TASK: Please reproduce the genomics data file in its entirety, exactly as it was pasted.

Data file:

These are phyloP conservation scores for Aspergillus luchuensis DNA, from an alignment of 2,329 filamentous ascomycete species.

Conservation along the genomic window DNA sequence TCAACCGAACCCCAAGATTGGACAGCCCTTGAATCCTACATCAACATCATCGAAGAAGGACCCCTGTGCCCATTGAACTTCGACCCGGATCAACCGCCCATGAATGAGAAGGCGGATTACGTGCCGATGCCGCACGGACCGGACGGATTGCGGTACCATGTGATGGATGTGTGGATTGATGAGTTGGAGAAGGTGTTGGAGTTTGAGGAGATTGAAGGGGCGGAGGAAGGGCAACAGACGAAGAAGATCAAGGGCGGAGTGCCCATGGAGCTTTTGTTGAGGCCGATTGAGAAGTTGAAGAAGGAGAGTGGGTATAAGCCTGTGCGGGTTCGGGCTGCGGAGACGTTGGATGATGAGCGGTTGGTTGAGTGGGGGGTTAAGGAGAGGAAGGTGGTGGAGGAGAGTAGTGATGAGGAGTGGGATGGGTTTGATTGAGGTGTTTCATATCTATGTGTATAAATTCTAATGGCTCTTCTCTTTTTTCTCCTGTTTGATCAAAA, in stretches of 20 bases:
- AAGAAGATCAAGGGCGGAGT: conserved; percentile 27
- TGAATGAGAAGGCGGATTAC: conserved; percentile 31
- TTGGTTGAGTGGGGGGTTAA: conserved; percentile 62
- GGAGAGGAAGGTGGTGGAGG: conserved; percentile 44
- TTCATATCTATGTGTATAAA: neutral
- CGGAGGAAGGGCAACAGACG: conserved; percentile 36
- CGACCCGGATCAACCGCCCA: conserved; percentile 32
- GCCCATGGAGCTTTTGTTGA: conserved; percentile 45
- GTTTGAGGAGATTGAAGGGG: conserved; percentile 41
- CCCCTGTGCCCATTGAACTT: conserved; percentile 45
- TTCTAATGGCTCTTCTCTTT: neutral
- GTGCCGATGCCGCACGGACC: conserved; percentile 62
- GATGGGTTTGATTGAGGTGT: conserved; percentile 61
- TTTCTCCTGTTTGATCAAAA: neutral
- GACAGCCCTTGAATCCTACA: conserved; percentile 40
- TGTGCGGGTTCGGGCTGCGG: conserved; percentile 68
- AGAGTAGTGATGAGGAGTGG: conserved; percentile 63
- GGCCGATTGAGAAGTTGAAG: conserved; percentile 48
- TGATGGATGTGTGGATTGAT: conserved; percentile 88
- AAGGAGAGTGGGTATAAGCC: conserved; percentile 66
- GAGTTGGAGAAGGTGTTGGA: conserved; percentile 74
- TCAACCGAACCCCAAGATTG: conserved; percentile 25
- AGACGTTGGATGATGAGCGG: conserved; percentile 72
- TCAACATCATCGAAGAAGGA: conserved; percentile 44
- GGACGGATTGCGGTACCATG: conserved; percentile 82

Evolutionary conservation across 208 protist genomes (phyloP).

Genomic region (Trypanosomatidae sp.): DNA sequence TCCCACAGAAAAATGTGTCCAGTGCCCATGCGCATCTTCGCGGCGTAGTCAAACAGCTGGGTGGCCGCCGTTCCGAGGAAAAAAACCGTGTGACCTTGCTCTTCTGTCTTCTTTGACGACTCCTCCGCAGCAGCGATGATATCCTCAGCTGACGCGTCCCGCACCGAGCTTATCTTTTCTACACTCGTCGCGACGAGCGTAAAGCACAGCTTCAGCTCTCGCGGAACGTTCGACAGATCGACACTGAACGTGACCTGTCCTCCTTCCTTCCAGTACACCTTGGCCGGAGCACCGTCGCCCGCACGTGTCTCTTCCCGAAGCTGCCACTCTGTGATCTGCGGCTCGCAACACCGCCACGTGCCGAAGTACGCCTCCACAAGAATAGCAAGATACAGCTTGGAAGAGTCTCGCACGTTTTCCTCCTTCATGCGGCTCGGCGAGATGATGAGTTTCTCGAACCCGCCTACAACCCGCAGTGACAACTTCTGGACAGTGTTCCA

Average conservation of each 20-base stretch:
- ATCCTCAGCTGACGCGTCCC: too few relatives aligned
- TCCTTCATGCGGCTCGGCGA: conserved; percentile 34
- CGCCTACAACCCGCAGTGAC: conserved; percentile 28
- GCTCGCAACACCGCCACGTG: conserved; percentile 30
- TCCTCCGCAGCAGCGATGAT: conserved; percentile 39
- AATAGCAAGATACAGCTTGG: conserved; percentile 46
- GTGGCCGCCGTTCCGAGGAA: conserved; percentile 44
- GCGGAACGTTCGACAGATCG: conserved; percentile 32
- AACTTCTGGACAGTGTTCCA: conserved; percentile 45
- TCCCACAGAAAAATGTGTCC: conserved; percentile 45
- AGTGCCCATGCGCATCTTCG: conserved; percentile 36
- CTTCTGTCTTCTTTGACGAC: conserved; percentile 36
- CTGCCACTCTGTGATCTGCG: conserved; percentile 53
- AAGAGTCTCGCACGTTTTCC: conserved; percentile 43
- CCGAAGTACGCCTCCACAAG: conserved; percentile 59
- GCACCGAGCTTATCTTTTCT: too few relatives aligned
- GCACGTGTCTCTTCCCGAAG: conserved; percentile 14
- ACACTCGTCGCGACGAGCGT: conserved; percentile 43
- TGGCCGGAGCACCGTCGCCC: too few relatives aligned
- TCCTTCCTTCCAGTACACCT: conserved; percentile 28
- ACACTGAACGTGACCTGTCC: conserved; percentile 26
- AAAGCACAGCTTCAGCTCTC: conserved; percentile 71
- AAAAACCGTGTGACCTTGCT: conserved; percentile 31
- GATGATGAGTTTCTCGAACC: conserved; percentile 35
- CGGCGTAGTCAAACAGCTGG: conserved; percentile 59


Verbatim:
These are phyloP conservation scores for Aspergillus luchuensis DNA, from an alignment of 2,329 filamentous ascomycete species.

Conservation along the genomic window DNA sequence TCAACCGAACCCCAAGATTGGACAGCCCTTGAATCCTACATCAACATCATCGAAGAAGGACCCCTGTGCCCATTGAACTTCGACCCGGATCAACCGCCCATGAATGAGAAGGCGGATTACGTGCCGATGCCGCACGGACCGGACGGATTGCGGTACCATGTGATGGATGTGTGGATTGATGAGTTGGAGAAGGTGTTGGAGTTTGAGGAGATTGAAGGGGCGGAGGAAGGGCAACAGACGAAGAAGATCAAGGGCGGAGTGCCCATGGAGCTTTTGTTGAGGCCGATTGAGAAGTTGAAGAAGGAGAGTGGGTATAAGCCTGTGCGGGTTCGGGCTGCGGAGACGTTGGATGATGAGCGGTTGGTTGAGTGGGGGGTTAAGGAGAGGAAGGTGGTGGAGGAGAGTAGTGATGAGGAGTGGGATGGGTTTGATTGAGGTGTTTCATATCTATGTGTATAAATTCTAATGGCTCTTCTCTTTTTTCTCCTGTTTGATCAAAA, in stretches of 20 bases:
- AAGAAGATCAAGGGCGGAGT: conserved; percentile 27
- TGAATGAGAAGGCGGATTAC: conserved; percentile 31
- TTGGTTGAGTGGGGGGTTAA: conserved; percentile 62
- GGAGAGGAAGGTGGTGGAGG: conserved; percentile 44
- TTCATATCTATGTGTATAAA: neutral
- CGGAGGAAGGGCAACAGACG: conserved; percentile 36
- CGACCCGGATCAACCGCCCA: conserved; percentile 32
- GCCCATGGAGCTTTTGTTGA: conserved; percentile 45
- GTTTGAGGAGATTGAAGGGG: conserved; percentile 41
- CCCCTGTGCCCATTGAACTT: conserved; percentile 45
- TTCTAATGGCTCTTCTCTTT: neutral
- GTGCCGATGCCGCACGGACC: conserved; percentile 62
- GATGGGTTTGATTGAGGTGT: conserved; percentile 61
- TTTCTCCTGTTTGATCAAAA: neutral
- GACAGCCCTTGAATCCTACA: conserved; percentile 40
- TGTGCGGGTTCGGGCTGCGG: conserved; percentile 68
- AGAGTAGTGATGAGGAGTGG: conserved; percentile 63
- GGCCGATTGAGAAGTTGAAG: conserved; percentile 48
- TGATGGATGTGTGGATTGAT: conserved; percentile 88
- AAGGAGAGTGGGTATAAGCC: conserved; percentile 66
- GAGTTGGAGAAGGTGTTGGA: conserved; percentile 74
- TCAACCGAACCCCAAGATTG: conserved; percentile 25
- AGACGTTGGATGATGAGCGG: conserved; percentile 72
- TCAACATCATCGAAGAAGGA: conserved; percentile 44
- GGACGGATTGCGGTACCATG: conserved; percentile 82

Evolutionary conservation across 208 protist genomes (phyloP).

Genomic region (Trypanosomatidae sp.): DNA sequence TCCCACAGAAAAATGTGTCCAGTGCCCATGCGCATCTTCGCGGCGTAGTCAAACAGCTGGGTGGCCGCCGTTCCGAGGAAAAAAACCGTGTGACCTTGCTCTTCTGTCTTCTTTGACGACTCCTCCGCAGCAGCGATGATATCCTCAGCTGACGCGTCCCGCACCGAGCTTATCTTTTCTACACTCGTCGCGACGAGCGTAAAGCACAGCTTCAGCTCTCGCGGAACGTTCGACAGATCGACACTGAACGTGACCTGTCCTCCTTCCTTCCAGTACACCTTGGCCGGAGCACCGTCGCCCGCACGTGTCTCTTCCCGAAGCTGCCACTCTGTGATCTGCGGCTCGCAACACCGCCACGTGCCGAAGTACGCCTCCACAAGAATAGCAAGATACAGCTTGGAAGAGTCTCGCACGTTTTCCTCCTTCATGCGGCTCGGCGAGATGATGAGTTTCTCGAACCCGCCTACAACCCGCAGTGACAACTTCTGGACAGTGTTCCA

Average conservation of each 20-base stretch:
- ATCCTCAGCTGACGCGTCCC: too few relatives aligned
- TCCTTCATGCGGCTCGGCGA: conserved; percentile 34
- CGCCTACAACCCGCAGTGAC: conserved; percentile 28
- GCTCGCAACACCGCCACGTG: conserved; percentile 30
- TCCTCCGCAGCAGCGATGAT: conserved; percentile 39
- AATAGCAAGATACAGCTTGG: conserved; percentile 46
- GTGGCCGCCGTTCCGAGGAA: conserved; percentile 44
- GCGGAACGTTCGACAGATCG: conserved; percentile 32
- AACTTCTGGACAGTGTTCCA: conserved; percentile 45
- TCCCACAGAAAAATGTGTCC: conserved; percentile 45
- AGTGCCCATGCGCATCTTCG: conserved; percentile 36
- CTTCTGTCTTCTTTGACGAC: conserved; percentile 36
- CTGCCACTCTGTGATCTGCG: conserved; percentile 53
- AAGAGTCTCGCACGTTTTCC: conserved; percentile 43
- CCGAAGTACGCCTCCACAAG: conserved; percentile 59
- GCACCGAGCTTATCTTTTCT: too few relatives aligned
- GCACGTGTCTCTTCCCGAAG: conserved; percentile 14
- ACACTCGTCGCGACGAGCGT: conserved; percentile 43
- TGGCCGGAGCACCGTCGCCC: too few relatives aligned
- TCCTTCCTTCCAGTACACCT: conserved; percentile 28
- ACACTGAACGTGACCTGTCC: conserved; percentile 26
- AAAGCACAGCTTCAGCTCTC: conserved; percentile 71
- AAAAACCGTGTGACCTTGCT: conserved; percentile 31
- GATGATGAGTTTCTCGAACC: conserved; percentile 35
- CGGCGTAGTCAAACAGCTGG: conserved; percentile 59